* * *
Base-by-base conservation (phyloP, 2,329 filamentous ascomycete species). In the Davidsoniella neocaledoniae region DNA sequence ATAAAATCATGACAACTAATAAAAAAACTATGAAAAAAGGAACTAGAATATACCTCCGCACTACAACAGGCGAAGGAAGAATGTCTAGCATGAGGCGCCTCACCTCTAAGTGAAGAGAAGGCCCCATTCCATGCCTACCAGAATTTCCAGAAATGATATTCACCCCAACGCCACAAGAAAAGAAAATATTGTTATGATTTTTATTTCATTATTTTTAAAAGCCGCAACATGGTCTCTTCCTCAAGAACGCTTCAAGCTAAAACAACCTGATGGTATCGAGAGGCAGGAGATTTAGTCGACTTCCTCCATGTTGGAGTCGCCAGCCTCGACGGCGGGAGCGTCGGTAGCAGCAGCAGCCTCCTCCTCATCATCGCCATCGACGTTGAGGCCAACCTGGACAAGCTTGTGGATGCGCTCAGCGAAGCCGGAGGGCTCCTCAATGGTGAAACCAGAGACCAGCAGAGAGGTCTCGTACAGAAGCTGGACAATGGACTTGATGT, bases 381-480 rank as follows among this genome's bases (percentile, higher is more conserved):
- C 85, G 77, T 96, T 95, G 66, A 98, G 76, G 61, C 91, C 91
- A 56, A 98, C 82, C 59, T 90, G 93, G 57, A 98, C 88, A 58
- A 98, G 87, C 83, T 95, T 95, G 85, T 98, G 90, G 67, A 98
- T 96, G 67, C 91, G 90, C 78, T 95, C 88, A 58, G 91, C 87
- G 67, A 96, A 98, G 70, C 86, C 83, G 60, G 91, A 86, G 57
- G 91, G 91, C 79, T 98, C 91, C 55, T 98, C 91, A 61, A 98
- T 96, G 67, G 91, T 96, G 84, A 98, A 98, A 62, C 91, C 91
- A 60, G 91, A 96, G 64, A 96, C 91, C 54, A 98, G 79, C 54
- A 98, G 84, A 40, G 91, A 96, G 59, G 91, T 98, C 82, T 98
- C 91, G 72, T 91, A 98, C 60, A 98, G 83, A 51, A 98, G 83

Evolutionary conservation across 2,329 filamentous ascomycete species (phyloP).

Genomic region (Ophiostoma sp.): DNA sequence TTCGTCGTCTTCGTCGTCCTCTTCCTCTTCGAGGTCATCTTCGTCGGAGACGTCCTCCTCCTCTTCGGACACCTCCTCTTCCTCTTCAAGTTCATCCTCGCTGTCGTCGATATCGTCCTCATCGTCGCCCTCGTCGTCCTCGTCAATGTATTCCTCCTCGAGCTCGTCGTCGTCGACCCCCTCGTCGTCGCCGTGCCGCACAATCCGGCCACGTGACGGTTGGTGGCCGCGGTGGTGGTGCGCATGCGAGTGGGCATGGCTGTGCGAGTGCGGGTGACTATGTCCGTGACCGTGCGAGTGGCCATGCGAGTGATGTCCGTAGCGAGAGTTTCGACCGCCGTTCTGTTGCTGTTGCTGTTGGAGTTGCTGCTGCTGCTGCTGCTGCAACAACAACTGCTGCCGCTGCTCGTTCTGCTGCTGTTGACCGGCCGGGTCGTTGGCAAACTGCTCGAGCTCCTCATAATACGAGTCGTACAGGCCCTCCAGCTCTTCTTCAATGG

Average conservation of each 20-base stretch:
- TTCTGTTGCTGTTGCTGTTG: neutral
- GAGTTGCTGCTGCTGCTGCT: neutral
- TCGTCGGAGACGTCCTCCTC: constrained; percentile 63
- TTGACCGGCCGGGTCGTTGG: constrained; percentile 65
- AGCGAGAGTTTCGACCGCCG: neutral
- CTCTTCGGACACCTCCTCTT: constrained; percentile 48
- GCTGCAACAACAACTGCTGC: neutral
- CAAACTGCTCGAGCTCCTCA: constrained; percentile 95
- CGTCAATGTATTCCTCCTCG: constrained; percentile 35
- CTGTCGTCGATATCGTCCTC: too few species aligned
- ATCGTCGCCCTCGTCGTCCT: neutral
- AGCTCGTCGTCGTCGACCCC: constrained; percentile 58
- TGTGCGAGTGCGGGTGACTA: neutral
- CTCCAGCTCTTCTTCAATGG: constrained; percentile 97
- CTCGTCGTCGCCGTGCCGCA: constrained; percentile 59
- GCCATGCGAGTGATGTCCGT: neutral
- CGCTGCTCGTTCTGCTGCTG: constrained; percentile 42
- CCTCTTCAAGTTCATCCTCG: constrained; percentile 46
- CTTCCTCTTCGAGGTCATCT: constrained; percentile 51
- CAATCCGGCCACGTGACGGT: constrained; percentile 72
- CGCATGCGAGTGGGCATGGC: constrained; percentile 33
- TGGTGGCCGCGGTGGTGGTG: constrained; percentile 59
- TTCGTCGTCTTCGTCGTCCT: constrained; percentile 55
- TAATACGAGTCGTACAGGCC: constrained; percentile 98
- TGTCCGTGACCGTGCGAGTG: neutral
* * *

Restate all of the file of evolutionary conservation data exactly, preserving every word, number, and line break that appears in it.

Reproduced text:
Base-by-base conservation (phyloP, 2,329 filamentous ascomycete species). In the Davidsoniella neocaledoniae region DNA sequence ATAAAATCATGACAACTAATAAAAAAACTATGAAAAAAGGAACTAGAATATACCTCCGCACTACAACAGGCGAAGGAAGAATGTCTAGCATGAGGCGCCTCACCTCTAAGTGAAGAGAAGGCCCCATTCCATGCCTACCAGAATTTCCAGAAATGATATTCACCCCAACGCCACAAGAAAAGAAAATATTGTTATGATTTTTATTTCATTATTTTTAAAAGCCGCAACATGGTCTCTTCCTCAAGAACGCTTCAAGCTAAAACAACCTGATGGTATCGAGAGGCAGGAGATTTAGTCGACTTCCTCCATGTTGGAGTCGCCAGCCTCGACGGCGGGAGCGTCGGTAGCAGCAGCAGCCTCCTCCTCATCATCGCCATCGACGTTGAGGCCAACCTGGACAAGCTTGTGGATGCGCTCAGCGAAGCCGGAGGGCTCCTCAATGGTGAAACCAGAGACCAGCAGAGAGGTCTCGTACAGAAGCTGGACAATGGACTTGATGT, bases 381-480 rank as follows among this genome's bases (percentile, higher is more conserved):
- C 85, G 77, T 96, T 95, G 66, A 98, G 76, G 61, C 91, C 91
- A 56, A 98, C 82, C 59, T 90, G 93, G 57, A 98, C 88, A 58
- A 98, G 87, C 83, T 95, T 95, G 85, T 98, G 90, G 67, A 98
- T 96, G 67, C 91, G 90, C 78, T 95, C 88, A 58, G 91, C 87
- G 67, A 96, A 98, G 70, C 86, C 83, G 60, G 91, A 86, G 57
- G 91, G 91, C 79, T 98, C 91, C 55, T 98, C 91, A 61, A 98
- T 96, G 67, G 91, T 96, G 84, A 98, A 98, A 62, C 91, C 91
- A 60, G 91, A 96, G 64, A 96, C 91, C 54, A 98, G 79, C 54
- A 98, G 84, A 40, G 91, A 96, G 59, G 91, T 98, C 82, T 98
- C 91, G 72, T 91, A 98, C 60, A 98, G 83, A 51, A 98, G 83

Evolutionary conservation across 2,329 filamentous ascomycete species (phyloP).

Genomic region (Ophiostoma sp.): DNA sequence TTCGTCGTCTTCGTCGTCCTCTTCCTCTTCGAGGTCATCTTCGTCGGAGACGTCCTCCTCCTCTTCGGACACCTCCTCTTCCTCTTCAAGTTCATCCTCGCTGTCGTCGATATCGTCCTCATCGTCGCCCTCGTCGTCCTCGTCAATGTATTCCTCCTCGAGCTCGTCGTCGTCGACCCCCTCGTCGTCGCCGTGCCGCACAATCCGGCCACGTGACGGTTGGTGGCCGCGGTGGTGGTGCGCATGCGAGTGGGCATGGCTGTGCGAGTGCGGGTGACTATGTCCGTGACCGTGCGAGTGGCCATGCGAGTGATGTCCGTAGCGAGAGTTTCGACCGCCGTTCTGTTGCTGTTGCTGTTGGAGTTGCTGCTGCTGCTGCTGCTGCAACAACAACTGCTGCCGCTGCTCGTTCTGCTGCTGTTGACCGGCCGGGTCGTTGGCAAACTGCTCGAGCTCCTCATAATACGAGTCGTACAGGCCCTCCAGCTCTTCTTCAATGG

Average conservation of each 20-base stretch:
- TTCTGTTGCTGTTGCTGTTG: neutral
- GAGTTGCTGCTGCTGCTGCT: neutral
- TCGTCGGAGACGTCCTCCTC: constrained; percentile 63
- TTGACCGGCCGGGTCGTTGG: constrained; percentile 65
- AGCGAGAGTTTCGACCGCCG: neutral
- CTCTTCGGACACCTCCTCTT: constrained; percentile 48
- GCTGCAACAACAACTGCTGC: neutral
- CAAACTGCTCGAGCTCCTCA: constrained; percentile 95
- CGTCAATGTATTCCTCCTCG: constrained; percentile 35
- CTGTCGTCGATATCGTCCTC: too few species aligned
- ATCGTCGCCCTCGTCGTCCT: neutral
- AGCTCGTCGTCGTCGACCCC: constrained; percentile 58
- TGTGCGAGTGCGGGTGACTA: neutral
- CTCCAGCTCTTCTTCAATGG: constrained; percentile 97
- CTCGTCGTCGCCGTGCCGCA: constrained; percentile 59
- GCCATGCGAGTGATGTCCGT: neutral
- CGCTGCTCGTTCTGCTGCTG: constrained; percentile 42
- CCTCTTCAAGTTCATCCTCG: constrained; percentile 46
- CTTCCTCTTCGAGGTCATCT: constrained; percentile 51
- CAATCCGGCCACGTGACGGT: constrained; percentile 72
- CGCATGCGAGTGGGCATGGC: constrained; percentile 33
- TGGTGGCCGCGGTGGTGGTG: constrained; percentile 59
- TTCGTCGTCTTCGTCGTCCT: constrained; percentile 55
- TAATACGAGTCGTACAGGCC: constrained; percentile 98
- TGTCCGTGACCGTGCGAGTG: neutral